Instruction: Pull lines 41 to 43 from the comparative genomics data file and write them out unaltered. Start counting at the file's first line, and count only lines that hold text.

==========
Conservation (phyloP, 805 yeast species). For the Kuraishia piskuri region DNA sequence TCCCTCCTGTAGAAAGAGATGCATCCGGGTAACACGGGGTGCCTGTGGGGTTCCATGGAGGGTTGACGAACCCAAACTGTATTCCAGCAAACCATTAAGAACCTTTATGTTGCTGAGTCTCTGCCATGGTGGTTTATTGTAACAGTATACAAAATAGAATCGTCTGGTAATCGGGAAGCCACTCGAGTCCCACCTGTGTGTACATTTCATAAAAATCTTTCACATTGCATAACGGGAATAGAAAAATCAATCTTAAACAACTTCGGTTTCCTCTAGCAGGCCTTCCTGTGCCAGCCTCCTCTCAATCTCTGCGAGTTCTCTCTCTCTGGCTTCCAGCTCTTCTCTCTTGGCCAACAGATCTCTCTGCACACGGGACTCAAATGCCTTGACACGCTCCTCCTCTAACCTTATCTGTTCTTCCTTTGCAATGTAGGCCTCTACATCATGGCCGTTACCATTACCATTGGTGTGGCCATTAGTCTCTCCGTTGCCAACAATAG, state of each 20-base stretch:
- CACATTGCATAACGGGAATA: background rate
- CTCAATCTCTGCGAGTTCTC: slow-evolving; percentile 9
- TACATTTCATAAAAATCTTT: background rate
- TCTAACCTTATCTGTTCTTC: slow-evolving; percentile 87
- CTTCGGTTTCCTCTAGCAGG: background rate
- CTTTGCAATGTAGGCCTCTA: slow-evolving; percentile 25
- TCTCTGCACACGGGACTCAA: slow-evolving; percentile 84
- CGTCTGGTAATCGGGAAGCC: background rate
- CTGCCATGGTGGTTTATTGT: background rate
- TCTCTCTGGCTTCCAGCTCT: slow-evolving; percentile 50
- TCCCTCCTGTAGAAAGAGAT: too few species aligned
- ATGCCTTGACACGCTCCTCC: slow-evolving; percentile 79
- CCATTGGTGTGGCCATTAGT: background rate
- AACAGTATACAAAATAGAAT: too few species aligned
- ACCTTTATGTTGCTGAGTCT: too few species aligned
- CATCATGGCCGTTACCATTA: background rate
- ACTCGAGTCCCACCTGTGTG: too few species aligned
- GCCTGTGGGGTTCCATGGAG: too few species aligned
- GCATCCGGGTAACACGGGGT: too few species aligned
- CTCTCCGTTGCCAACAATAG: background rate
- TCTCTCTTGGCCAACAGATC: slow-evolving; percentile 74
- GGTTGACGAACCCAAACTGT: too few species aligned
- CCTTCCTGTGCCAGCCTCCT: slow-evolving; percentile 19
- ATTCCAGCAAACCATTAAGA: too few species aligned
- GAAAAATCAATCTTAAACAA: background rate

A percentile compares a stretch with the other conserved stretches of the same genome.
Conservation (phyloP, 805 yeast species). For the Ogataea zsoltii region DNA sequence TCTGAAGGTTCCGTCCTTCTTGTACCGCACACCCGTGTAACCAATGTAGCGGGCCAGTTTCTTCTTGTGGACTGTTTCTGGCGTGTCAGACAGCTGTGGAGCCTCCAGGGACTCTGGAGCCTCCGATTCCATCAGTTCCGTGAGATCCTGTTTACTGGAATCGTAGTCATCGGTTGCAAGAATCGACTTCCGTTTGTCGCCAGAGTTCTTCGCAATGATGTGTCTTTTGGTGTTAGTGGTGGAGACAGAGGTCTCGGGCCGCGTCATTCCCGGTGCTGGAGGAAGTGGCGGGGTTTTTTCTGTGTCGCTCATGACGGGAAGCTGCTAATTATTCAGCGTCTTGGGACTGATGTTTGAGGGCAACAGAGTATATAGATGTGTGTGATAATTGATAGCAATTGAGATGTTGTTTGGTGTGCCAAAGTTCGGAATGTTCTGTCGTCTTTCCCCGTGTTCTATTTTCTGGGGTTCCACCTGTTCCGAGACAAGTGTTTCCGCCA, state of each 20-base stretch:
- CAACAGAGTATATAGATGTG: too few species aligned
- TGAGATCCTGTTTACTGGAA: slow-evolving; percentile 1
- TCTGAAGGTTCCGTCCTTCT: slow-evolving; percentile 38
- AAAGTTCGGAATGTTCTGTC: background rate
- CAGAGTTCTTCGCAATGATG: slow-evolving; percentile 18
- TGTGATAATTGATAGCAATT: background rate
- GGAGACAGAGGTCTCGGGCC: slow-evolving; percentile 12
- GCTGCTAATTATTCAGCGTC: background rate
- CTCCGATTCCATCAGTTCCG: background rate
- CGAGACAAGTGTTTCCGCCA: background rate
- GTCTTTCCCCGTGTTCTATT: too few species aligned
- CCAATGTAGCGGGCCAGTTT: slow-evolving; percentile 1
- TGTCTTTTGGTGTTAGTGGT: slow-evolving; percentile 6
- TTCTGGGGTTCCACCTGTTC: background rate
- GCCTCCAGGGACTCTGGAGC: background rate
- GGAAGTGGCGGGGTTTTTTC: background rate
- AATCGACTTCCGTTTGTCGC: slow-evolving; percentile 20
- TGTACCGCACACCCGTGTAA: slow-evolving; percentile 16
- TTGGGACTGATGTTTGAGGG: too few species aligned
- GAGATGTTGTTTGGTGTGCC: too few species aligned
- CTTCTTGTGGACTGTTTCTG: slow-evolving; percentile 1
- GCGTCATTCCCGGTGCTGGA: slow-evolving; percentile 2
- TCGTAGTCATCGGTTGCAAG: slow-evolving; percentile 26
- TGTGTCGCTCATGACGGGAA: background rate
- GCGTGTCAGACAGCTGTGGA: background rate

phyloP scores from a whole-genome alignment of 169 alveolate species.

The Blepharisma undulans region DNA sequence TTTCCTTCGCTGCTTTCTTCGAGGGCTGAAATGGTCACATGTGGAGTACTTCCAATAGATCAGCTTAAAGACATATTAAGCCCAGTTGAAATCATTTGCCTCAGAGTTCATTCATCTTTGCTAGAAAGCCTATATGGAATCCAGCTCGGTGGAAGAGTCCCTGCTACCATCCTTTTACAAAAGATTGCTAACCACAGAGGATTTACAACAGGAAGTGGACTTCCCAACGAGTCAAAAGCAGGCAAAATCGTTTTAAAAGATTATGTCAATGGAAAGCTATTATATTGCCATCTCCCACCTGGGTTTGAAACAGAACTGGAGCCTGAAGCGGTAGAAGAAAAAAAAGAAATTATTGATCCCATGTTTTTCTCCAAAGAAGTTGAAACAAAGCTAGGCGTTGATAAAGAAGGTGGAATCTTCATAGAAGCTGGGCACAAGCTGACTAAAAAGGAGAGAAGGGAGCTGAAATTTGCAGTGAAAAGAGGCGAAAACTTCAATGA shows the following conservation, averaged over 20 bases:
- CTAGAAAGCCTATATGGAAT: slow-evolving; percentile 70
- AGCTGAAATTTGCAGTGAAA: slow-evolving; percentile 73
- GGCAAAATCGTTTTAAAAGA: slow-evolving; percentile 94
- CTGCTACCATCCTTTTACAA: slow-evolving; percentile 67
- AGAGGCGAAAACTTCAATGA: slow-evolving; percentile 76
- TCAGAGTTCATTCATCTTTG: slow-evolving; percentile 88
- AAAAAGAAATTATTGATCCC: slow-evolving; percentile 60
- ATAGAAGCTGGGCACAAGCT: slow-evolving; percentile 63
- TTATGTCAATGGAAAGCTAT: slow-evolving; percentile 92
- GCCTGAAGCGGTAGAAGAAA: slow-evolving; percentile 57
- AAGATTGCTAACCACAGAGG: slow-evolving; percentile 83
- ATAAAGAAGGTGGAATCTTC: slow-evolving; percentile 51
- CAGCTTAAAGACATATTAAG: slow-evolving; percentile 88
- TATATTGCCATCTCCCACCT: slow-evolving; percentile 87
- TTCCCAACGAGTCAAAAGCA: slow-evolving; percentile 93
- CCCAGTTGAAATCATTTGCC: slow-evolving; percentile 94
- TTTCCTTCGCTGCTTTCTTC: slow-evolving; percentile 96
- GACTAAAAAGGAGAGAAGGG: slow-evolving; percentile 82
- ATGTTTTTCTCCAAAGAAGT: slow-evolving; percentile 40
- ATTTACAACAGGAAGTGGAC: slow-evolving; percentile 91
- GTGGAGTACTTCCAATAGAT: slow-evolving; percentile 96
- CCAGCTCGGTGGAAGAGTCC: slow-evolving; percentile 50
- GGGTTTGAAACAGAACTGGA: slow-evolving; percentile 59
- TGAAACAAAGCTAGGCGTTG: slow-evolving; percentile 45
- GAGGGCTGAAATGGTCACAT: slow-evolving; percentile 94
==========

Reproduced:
- TGTCTTTTGGTGTTAGTGGT: slow-evolving; percentile 6
- TTCTGGGGTTCCACCTGTTC: background rate
- GCCTCCAGGGACTCTGGAGC: background rate